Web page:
The First Wall Pour

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Everything is going smooth. 


 Very smooth. 

 Too smooth really. 

And then we hear an odd sound. Not a loud one. More like a stretching sound. Like the kids are playing tug-o-war and suddenly they both yell, "I win!" at the same time.

Like a sound you aren't supposed to hear. But you heard it. And you know something is very wrong.

I run around the outside of the Momplex, and I see, the ICF blocks have just barely started to separate on the side, and concrete is just starting to leak out.

I turn to run back inside to get a drill and some boards to patch up the leak, but before I get anywhere, there's a loud KA-POW!

The blocks split open, and four truckloads full of concrete explode out of the walls . . . burying me, destroying our summers worth of work, hard earned savings, and ruining our dream of building the Momplex.
This is the nightmare that I've dreamed up inside my head, as we've built this house of foam. Can a foam house really hold 115,000 pounds of concrete?  If you put 10 grown elephants inside a box full of foam peanuts, who's going to win?  Can a giant foam coffee cup hold 14,000 gallons of water?  
Today, we are personally going to find out.

Beautiful Day

Although the day is beautiful, there's gusts of winds - up to 30 MPH.  We are already nervous, and knowing a gust of wind could put a wall out of square is far from calming.

Waiting

While waiting for the concrete and pump truck, we decide that Mr. Real Alaska Man himself will be on the hose.  Grandpa will run the vibrator and his friend Nick volunteered to help today (thank you!) by assisting with the vibrator.  Uncle Bill and I are on the ground, helping with everything else and on the "oh crap kit" duty.
The pump truck arrives around noon, driving 100 miles so we won't have to personally haul, bucket by bucket, 115,000 pounds of concrete up to the tops of the walls, and hand pour.  

Pre Pour Checklist

I've gone through the checklist, and it's time to pour the concrete into 12 feet of hollow foam walls.  It is time.
The pump truck starts to expand out.
It's towering over the already tall Momplex.
Creating a massive and very fitting M in the sky.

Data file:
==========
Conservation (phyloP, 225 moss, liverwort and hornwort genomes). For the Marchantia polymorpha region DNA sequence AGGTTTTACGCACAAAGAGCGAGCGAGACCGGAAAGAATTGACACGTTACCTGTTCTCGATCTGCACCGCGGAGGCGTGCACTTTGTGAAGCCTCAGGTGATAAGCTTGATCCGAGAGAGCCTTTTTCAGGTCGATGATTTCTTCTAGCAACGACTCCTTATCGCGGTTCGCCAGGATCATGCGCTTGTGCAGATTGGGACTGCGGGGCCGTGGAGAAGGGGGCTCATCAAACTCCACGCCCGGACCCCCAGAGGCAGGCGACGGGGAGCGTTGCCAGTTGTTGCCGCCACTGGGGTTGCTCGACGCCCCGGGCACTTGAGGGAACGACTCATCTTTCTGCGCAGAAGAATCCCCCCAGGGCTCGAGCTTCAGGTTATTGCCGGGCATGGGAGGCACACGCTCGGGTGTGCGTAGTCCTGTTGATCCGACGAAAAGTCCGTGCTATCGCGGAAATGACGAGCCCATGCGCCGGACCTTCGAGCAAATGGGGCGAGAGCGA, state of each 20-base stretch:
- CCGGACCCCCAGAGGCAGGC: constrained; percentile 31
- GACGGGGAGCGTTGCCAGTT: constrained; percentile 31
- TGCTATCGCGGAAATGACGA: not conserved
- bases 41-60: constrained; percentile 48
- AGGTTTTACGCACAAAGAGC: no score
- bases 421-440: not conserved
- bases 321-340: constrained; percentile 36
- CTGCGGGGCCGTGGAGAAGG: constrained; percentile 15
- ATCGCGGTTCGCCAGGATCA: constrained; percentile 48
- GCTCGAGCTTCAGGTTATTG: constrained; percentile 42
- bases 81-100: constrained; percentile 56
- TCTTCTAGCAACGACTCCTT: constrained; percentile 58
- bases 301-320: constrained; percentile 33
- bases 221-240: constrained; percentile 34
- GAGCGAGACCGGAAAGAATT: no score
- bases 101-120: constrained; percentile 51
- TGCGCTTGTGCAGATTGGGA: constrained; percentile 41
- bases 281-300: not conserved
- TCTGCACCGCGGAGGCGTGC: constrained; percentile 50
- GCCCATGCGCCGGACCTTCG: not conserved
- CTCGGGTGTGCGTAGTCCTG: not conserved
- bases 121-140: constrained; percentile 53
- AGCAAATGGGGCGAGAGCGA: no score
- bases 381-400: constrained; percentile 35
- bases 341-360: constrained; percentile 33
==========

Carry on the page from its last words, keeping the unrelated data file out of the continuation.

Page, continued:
The first concrete truck arrives.  Unlike when we poured the footers, this time the concrete truck simply pours concrete into the back of the pump truck.
The pump truck does all the work.  
Bringing the concrete up twelve feet, to the tops of the walls.  Ready?

KA-POW!

We've got concrete.The first of the concrete falls out of the hose and into the ARXX blocks.  
We won't be pouring the whole 12 feet at once.  Instead, we'll be pouring two blocks high at a time as we go around, each time around, pouring another two blocks of concrete.  
That way when the concrete is vibrated to remove air pockets, you can be confident that you are removing all voids.  And the pressure will be significantly decreased as opposed to pouring the entire wall at once.
So around they went, pouring and vibrating. 
On the hose, the main responsibility is gauging how much concrete you are placing and communicating with the pump truck operator to control the hose.  The vibrator is the tough job, because you have to drop the vibrator down into the concrete - remember, that's 12 feet - vibrate - then pull back out and move over a foot or so and do it all over again.  Multiply that by a total of 176 feet of walls times several trips around . . . you get the idea.

Concrete Placement Under Windows

If you remember, all the windows have been built with an opening in the sill.  Concrete is placed in the opening in the sill.
Then the concrete is vibrated to remove any air pockets.
Then the concrete is smoothed out, flush to the bottom of the sill.
And Uncle Bill places a piece of precut foam in the opening.
Followed by a piece of precut 1/2" plywood screwed to the sill.  The plywood completes the opening, and now concrete cannot come out the window sill when concrete is poured above the sill height.
Then precut 2x4s are placed in the window to temporarily support the tremendous weight of concrete being poured over the windows.

Four Concrete Trucks

And the concrete trucks kept coming.
And we kept pouring,  This poor pour guy has been telling me all week as soon as the concrete pour is over, he's taking a long nap.  
He definitely deserves it.  And everyone else helping out.  Building a home is hard work. 
But thankfully on this beautiful day, not too hard work.